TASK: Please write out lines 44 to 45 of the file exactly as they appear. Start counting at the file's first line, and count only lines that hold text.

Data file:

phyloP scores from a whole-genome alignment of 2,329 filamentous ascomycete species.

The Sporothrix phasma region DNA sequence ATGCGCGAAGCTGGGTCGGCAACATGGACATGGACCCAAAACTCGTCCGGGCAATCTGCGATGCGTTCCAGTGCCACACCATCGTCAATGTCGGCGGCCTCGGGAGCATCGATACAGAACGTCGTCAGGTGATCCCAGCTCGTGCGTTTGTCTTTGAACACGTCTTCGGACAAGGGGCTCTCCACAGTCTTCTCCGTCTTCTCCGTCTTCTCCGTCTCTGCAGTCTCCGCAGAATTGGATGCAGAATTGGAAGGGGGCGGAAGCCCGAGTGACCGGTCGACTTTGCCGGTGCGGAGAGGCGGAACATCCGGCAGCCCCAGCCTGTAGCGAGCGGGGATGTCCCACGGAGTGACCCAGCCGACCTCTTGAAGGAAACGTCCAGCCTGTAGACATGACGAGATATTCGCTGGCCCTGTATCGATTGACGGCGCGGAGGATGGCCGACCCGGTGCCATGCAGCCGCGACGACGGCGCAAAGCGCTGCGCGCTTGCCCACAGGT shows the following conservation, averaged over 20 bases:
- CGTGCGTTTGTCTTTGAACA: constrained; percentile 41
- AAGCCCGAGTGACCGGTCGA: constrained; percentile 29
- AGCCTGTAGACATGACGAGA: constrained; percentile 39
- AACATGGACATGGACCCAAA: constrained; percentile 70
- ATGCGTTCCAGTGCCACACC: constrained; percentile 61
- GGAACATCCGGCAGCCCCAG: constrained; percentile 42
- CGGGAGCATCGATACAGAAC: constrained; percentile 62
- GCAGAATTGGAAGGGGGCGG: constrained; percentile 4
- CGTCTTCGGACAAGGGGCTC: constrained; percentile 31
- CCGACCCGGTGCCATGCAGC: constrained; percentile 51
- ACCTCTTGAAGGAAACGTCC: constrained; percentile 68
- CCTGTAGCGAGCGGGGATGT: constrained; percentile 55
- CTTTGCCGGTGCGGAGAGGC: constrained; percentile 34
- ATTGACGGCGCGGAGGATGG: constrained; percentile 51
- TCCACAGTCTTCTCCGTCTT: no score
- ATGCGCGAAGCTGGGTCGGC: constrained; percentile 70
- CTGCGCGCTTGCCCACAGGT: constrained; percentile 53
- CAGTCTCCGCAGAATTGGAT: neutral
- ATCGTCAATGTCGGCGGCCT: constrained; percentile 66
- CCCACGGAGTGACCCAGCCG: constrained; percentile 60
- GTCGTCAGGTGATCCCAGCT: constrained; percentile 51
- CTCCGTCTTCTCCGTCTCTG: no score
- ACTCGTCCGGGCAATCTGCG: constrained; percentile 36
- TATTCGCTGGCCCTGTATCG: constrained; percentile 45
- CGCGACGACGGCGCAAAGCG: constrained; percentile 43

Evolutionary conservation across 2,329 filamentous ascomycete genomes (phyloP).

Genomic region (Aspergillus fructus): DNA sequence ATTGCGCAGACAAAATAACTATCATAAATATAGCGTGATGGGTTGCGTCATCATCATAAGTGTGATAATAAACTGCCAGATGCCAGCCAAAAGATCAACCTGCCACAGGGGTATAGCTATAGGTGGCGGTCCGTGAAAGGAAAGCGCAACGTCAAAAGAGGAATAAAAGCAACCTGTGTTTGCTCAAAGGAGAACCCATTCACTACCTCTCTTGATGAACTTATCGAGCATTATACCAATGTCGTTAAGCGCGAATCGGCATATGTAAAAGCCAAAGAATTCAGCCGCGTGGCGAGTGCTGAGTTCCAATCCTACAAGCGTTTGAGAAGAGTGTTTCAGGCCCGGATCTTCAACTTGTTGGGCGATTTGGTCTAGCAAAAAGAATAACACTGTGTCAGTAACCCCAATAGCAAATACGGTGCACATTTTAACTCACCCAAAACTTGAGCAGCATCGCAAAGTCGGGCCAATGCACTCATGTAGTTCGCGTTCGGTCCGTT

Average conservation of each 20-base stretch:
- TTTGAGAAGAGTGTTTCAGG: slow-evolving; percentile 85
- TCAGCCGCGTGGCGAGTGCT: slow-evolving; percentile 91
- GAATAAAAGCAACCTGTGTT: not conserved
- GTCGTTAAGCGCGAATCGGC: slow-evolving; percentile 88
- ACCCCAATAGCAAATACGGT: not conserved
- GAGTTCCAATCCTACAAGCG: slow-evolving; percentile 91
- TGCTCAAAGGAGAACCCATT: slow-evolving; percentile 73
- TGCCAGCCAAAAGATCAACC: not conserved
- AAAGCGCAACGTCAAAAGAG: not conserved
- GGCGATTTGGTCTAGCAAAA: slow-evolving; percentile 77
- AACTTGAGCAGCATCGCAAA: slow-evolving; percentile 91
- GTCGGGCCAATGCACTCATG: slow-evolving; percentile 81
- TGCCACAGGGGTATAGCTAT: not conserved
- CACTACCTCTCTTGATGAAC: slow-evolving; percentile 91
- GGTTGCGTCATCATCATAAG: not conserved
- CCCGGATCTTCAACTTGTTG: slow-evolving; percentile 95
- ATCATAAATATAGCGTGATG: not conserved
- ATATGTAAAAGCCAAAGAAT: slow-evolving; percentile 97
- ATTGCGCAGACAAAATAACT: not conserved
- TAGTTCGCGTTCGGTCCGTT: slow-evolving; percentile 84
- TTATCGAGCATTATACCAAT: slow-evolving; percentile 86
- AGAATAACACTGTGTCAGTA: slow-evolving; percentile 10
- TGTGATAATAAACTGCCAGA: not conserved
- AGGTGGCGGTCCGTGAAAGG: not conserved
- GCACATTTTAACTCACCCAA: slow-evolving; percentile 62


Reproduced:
- CACTACCTCTCTTGATGAAC: slow-evolving; percentile 91
- GGTTGCGTCATCATCATAAG: not conserved